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Board hopes to get permanent flag on Rhinelander cell phone towerSubmitted: 01/17/2013
Story By Hayley Tenpas


RHINELANDER - Look up almost anywhere in Rhinelander and you see it-- a 138-foot tall flagpole.

But right now there's no flag, just the pole.

If the Parking and Advisory Board gets its way, you'll see a permenent flag on it this spring. The structure doubles as a cell phone tower owned by AT&T.

At Wednesday night's Parking and Advisory meeting the board discussed the latest proposal from AT&T.

The company wants a long term lease, but the board needs to fix some flag issues first.

"That we kinda have their attention and we have to say, this thing needs to be straightened out so that we can raise and lower a flag properly in proper times and get this thing up so that it can be up the way it should be," board chairman Mark Pelletier said.

The board also hopes to add a little color to the base of the flagpole. That means a mural, and last night's meeting looked at the possibility of getting one painted this spring.

"The initial plan was to have a mural painted the following year, cover everything up and go to something new," Pelletier said. "Maybe hopefully get local groups involved in it and everything."

The board hopes to partner up with the Nicolet College art department for the mural.

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 IN OTHER NEWS

MOLE LAKE - When you drive through Mole Lake, you'll notice a lot of solar panels.

It's part of a project tribal leaders have worked on for more than a year, and they hope it will save the community a lot in energy costs.

Tribal leaders applied and received a couple million dollars in grants from the U.S. Energy Department and the Housing and Urban Development Department. Then they started working with a Pewaukee-based company called SunVest Solar, Inc., and started installing the panels on homes and businesses in 
September.

Now, they are almost done.

According to SunVest Solar, this is the largest per capital solar array installation in the Midwest. Tribal Administrator Jeff Ackley, Jr., says 50 homes and 17 businesses have solar panels.

"Most of the state of Wisconsin has less than one percent of its generation coming from solar and now you have a community where almost 50 percent of the homes get their power from the sun," said Adam Gusse, head of operations at SunVest Solar, Inc.

"I thought it would put us on the map," Ackley said.

Project leaders think the panels can produce up to 85 percent of power in homes and between 20 and 60 percent for businesses.

"It will be significant savings all around for the community," Ackley said. "From rough crunchings of numbers we're looking at probably saving between $60,000 and $80,000 per year on energy usage."

The first batch of panels turned on in November, and some people say they've already seen the savings.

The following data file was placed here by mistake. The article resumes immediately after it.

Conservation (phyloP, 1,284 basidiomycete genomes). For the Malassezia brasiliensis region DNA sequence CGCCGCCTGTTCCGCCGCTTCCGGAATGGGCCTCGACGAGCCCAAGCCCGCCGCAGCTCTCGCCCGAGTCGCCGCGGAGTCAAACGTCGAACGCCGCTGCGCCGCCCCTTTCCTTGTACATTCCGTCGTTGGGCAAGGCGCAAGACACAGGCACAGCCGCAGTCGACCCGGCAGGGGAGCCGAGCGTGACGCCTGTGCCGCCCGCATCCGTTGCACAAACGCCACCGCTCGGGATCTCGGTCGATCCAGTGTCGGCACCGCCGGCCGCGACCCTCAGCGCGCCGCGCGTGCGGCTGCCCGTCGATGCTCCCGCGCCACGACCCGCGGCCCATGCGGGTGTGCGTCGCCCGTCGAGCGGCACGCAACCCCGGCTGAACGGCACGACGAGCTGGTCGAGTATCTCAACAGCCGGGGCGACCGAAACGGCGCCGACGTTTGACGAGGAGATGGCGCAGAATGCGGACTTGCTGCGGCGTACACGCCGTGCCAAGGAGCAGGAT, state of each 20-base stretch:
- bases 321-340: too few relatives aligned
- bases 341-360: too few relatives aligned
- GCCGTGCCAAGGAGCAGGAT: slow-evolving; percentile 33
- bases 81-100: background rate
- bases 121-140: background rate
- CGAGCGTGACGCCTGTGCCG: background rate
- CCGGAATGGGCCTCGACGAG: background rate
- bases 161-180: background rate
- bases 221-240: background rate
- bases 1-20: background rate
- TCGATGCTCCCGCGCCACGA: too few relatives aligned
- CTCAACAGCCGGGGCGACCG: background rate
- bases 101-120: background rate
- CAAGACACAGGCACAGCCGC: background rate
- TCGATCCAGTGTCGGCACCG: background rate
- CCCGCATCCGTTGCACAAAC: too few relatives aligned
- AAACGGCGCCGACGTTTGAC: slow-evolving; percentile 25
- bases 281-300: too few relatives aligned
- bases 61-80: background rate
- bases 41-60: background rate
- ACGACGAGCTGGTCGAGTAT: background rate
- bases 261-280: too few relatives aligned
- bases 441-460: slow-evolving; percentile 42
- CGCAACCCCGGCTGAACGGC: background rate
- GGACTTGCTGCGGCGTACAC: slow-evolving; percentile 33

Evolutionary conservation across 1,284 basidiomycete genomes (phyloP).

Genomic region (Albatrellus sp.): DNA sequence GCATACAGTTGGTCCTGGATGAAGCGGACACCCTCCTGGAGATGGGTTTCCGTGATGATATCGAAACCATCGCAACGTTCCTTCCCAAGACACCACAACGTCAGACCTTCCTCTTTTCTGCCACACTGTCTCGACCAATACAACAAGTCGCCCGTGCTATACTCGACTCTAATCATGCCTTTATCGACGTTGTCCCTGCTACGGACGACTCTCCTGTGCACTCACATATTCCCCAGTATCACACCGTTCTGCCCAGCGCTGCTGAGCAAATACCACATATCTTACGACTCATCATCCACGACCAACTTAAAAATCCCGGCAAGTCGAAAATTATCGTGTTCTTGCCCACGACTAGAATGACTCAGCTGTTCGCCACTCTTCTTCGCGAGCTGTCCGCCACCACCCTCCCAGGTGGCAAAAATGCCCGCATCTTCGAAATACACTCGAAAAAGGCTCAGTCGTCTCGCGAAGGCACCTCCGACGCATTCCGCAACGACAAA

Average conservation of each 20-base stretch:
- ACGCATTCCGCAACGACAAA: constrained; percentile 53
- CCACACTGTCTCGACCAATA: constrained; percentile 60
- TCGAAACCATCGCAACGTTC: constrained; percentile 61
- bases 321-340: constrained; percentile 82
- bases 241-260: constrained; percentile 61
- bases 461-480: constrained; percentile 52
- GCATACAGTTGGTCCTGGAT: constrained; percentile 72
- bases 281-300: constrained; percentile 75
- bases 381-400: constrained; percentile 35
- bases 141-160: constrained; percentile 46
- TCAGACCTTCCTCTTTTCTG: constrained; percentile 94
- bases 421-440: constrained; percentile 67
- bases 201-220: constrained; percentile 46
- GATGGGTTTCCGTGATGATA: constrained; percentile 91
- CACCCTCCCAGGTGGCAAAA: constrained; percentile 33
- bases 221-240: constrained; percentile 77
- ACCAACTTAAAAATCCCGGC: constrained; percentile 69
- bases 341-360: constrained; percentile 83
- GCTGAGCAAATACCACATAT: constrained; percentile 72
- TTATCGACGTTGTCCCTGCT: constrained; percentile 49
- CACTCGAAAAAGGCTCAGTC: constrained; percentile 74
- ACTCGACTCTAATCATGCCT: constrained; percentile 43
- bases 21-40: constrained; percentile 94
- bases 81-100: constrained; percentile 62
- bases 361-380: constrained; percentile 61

"Some are seeing up to $100 in savings just after that first month," Gusse said. "So they'll see much more per month savings as they go on."

Gusse said the panels don't produce as much power in the winter as they will in the summer, but residents still save money.

Tribal leaders can apply for more grants to put panels on more homes. 

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TOMAHAWK - High schoolers in Tomahawk sat across from local business professionals on Wednesday, answering questions in an interview setting.

The mock interview event is one of many that high school teacher Olivia Dachel helped create. Earlier this month, Gov. Scott Walker honored Dachel and 14 other Wisconsin people and organizations with a Governor's Financial Literacy Award.

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EAGLE RIVER - Patti Underhill spends her days crafting.

"Basically I like to sew," she said. "When I was young, I made my own Barbie doll clothes and my mom showed me how to sew."

It's a hobby that--now in her retirement--is paying off for Underhill in small ways. She is one of 29 vendors who volunteers her time to work in the Eagle River Serve Senior Craft Shop. Vendors keep 70 percent of the profits, and the other 30 percent goes back to the shop or includes sales tax.

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RHINELANDER - It seemed like Rhinelander could finally start looking for a new city administrator. But the City Council will now consider another option, one that could potentially create a longer wait to fill an important job.

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THREE LAKES - Students in Three Lakes now have a new option for winter recess. This year the Three Lakes Park District donated an ice skating rink to the Three Lakes Elementary School. The Three Lakes Fire Department and other members of the community joined in to put the rink together.

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